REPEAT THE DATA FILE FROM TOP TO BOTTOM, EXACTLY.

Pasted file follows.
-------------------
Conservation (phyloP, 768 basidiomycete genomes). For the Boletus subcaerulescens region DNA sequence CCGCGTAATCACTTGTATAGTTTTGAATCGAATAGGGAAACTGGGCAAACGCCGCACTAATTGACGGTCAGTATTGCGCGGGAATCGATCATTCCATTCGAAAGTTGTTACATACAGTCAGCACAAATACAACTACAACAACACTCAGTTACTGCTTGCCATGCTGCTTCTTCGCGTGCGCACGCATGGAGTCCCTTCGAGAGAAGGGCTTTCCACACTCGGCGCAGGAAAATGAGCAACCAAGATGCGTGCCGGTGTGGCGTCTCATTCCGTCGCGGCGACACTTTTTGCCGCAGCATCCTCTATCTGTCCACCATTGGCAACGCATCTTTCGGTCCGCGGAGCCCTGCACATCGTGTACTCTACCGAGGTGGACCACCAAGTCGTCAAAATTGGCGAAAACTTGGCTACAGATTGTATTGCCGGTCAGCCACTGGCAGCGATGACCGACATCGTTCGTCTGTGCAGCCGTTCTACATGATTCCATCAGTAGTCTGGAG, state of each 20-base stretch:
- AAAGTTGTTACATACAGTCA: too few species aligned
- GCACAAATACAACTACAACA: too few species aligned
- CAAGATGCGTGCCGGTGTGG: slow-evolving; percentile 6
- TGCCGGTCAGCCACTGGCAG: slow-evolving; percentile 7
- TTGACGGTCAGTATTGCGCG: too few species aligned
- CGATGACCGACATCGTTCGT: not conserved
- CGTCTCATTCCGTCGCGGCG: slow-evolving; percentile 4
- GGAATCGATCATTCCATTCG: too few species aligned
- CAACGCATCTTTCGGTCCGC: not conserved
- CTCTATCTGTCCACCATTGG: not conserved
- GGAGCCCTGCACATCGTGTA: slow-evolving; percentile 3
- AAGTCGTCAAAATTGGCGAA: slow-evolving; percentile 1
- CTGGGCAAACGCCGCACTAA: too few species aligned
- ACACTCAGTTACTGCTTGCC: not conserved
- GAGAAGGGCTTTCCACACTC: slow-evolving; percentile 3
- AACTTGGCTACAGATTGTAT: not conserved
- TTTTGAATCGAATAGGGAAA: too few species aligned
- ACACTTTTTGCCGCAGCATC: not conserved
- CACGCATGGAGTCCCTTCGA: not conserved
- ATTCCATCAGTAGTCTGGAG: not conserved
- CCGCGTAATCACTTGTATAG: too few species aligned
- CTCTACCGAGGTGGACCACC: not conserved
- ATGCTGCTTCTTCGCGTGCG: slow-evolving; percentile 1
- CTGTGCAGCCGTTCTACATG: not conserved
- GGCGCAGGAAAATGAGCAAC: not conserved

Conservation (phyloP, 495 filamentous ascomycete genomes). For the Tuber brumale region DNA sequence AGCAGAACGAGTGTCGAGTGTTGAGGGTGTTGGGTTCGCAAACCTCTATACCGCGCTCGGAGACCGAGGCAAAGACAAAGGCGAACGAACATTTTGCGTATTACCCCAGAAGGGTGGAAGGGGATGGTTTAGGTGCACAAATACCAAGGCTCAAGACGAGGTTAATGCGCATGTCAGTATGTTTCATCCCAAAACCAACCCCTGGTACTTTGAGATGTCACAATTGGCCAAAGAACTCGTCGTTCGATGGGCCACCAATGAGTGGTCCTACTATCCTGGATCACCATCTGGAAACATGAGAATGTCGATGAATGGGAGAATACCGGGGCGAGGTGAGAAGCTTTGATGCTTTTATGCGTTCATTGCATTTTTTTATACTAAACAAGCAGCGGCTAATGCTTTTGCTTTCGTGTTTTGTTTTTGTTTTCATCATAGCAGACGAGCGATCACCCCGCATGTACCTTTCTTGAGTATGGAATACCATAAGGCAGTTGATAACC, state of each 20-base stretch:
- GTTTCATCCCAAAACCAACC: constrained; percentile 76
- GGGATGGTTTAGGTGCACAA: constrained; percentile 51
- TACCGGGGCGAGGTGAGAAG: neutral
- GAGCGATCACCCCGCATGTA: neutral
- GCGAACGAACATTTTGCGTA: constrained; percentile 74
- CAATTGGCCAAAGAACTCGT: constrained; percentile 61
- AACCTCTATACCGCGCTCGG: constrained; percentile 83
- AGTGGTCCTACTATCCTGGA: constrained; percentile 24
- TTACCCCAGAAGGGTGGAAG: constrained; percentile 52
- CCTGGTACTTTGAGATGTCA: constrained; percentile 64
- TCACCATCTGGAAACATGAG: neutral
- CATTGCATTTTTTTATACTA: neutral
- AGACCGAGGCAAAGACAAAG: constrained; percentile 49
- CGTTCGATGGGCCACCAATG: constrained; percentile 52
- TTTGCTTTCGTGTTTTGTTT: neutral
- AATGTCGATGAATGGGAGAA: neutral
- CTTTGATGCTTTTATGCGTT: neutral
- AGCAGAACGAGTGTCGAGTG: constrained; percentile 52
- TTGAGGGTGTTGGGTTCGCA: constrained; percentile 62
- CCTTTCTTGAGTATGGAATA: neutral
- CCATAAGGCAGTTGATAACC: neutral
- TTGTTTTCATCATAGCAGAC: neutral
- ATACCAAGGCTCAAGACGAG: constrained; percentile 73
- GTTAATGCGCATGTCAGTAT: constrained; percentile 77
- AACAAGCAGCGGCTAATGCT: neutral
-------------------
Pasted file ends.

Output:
Conservation (phyloP, 768 basidiomycete genomes). For the Boletus subcaerulescens region DNA sequence CCGCGTAATCACTTGTATAGTTTTGAATCGAATAGGGAAACTGGGCAAACGCCGCACTAATTGACGGTCAGTATTGCGCGGGAATCGATCATTCCATTCGAAAGTTGTTACATACAGTCAGCACAAATACAACTACAACAACACTCAGTTACTGCTTGCCATGCTGCTTCTTCGCGTGCGCACGCATGGAGTCCCTTCGAGAGAAGGGCTTTCCACACTCGGCGCAGGAAAATGAGCAACCAAGATGCGTGCCGGTGTGGCGTCTCATTCCGTCGCGGCGACACTTTTTGCCGCAGCATCCTCTATCTGTCCACCATTGGCAACGCATCTTTCGGTCCGCGGAGCCCTGCACATCGTGTACTCTACCGAGGTGGACCACCAAGTCGTCAAAATTGGCGAAAACTTGGCTACAGATTGTATTGCCGGTCAGCCACTGGCAGCGATGACCGACATCGTTCGTCTGTGCAGCCGTTCTACATGATTCCATCAGTAGTCTGGAG, state of each 20-base stretch:
- AAAGTTGTTACATACAGTCA: too few species aligned
- GCACAAATACAACTACAACA: too few species aligned
- CAAGATGCGTGCCGGTGTGG: slow-evolving; percentile 6
- TGCCGGTCAGCCACTGGCAG: slow-evolving; percentile 7
- TTGACGGTCAGTATTGCGCG: too few species aligned
- CGATGACCGACATCGTTCGT: not conserved
- CGTCTCATTCCGTCGCGGCG: slow-evolving; percentile 4
- GGAATCGATCATTCCATTCG: too few species aligned
- CAACGCATCTTTCGGTCCGC: not conserved
- CTCTATCTGTCCACCATTGG: not conserved
- GGAGCCCTGCACATCGTGTA: slow-evolving; percentile 3
- AAGTCGTCAAAATTGGCGAA: slow-evolving; percentile 1
- CTGGGCAAACGCCGCACTAA: too few species aligned
- ACACTCAGTTACTGCTTGCC: not conserved
- GAGAAGGGCTTTCCACACTC: slow-evolving; percentile 3
- AACTTGGCTACAGATTGTAT: not conserved
- TTTTGAATCGAATAGGGAAA: too few species aligned
- ACACTTTTTGCCGCAGCATC: not conserved
- CACGCATGGAGTCCCTTCGA: not conserved
- ATTCCATCAGTAGTCTGGAG: not conserved
- CCGCGTAATCACTTGTATAG: too few species aligned
- CTCTACCGAGGTGGACCACC: not conserved
- ATGCTGCTTCTTCGCGTGCG: slow-evolving; percentile 1
- CTGTGCAGCCGTTCTACATG: not conserved
- GGCGCAGGAAAATGAGCAAC: not conserved

Conservation (phyloP, 495 filamentous ascomycete genomes). For the Tuber brumale region DNA sequence AGCAGAACGAGTGTCGAGTGTTGAGGGTGTTGGGTTCGCAAACCTCTATACCGCGCTCGGAGACCGAGGCAAAGACAAAGGCGAACGAACATTTTGCGTATTACCCCAGAAGGGTGGAAGGGGATGGTTTAGGTGCACAAATACCAAGGCTCAAGACGAGGTTAATGCGCATGTCAGTATGTTTCATCCCAAAACCAACCCCTGGTACTTTGAGATGTCACAATTGGCCAAAGAACTCGTCGTTCGATGGGCCACCAATGAGTGGTCCTACTATCCTGGATCACCATCTGGAAACATGAGAATGTCGATGAATGGGAGAATACCGGGGCGAGGTGAGAAGCTTTGATGCTTTTATGCGTTCATTGCATTTTTTTATACTAAACAAGCAGCGGCTAATGCTTTTGCTTTCGTGTTTTGTTTTTGTTTTCATCATAGCAGACGAGCGATCACCCCGCATGTACCTTTCTTGAGTATGGAATACCATAAGGCAGTTGATAACC, state of each 20-base stretch:
- GTTTCATCCCAAAACCAACC: constrained; percentile 76
- GGGATGGTTTAGGTGCACAA: constrained; percentile 51
- TACCGGGGCGAGGTGAGAAG: neutral
- GAGCGATCACCCCGCATGTA: neutral
- GCGAACGAACATTTTGCGTA: constrained; percentile 74
- CAATTGGCCAAAGAACTCGT: constrained; percentile 61
- AACCTCTATACCGCGCTCGG: constrained; percentile 83
- AGTGGTCCTACTATCCTGGA: constrained; percentile 24
- TTACCCCAGAAGGGTGGAAG: constrained; percentile 52
- CCTGGTACTTTGAGATGTCA: constrained; percentile 64
- TCACCATCTGGAAACATGAG: neutral
- CATTGCATTTTTTTATACTA: neutral
- AGACCGAGGCAAAGACAAAG: constrained; percentile 49
- CGTTCGATGGGCCACCAATG: constrained; percentile 52
- TTTGCTTTCGTGTTTTGTTT: neutral
- AATGTCGATGAATGGGAGAA: neutral
- CTTTGATGCTTTTATGCGTT: neutral
- AGCAGAACGAGTGTCGAGTG: constrained; percentile 52
- TTGAGGGTGTTGGGTTCGCA: constrained; percentile 62
- CCTTTCTTGAGTATGGAATA: neutral
- CCATAAGGCAGTTGATAACC: neutral
- TTGTTTTCATCATAGCAGAC: neutral
- ATACCAAGGCTCAAGACGAG: constrained; percentile 73
- GTTAATGCGCATGTCAGTAT: constrained; percentile 77
- AACAAGCAGCGGCTAATGCT: neutral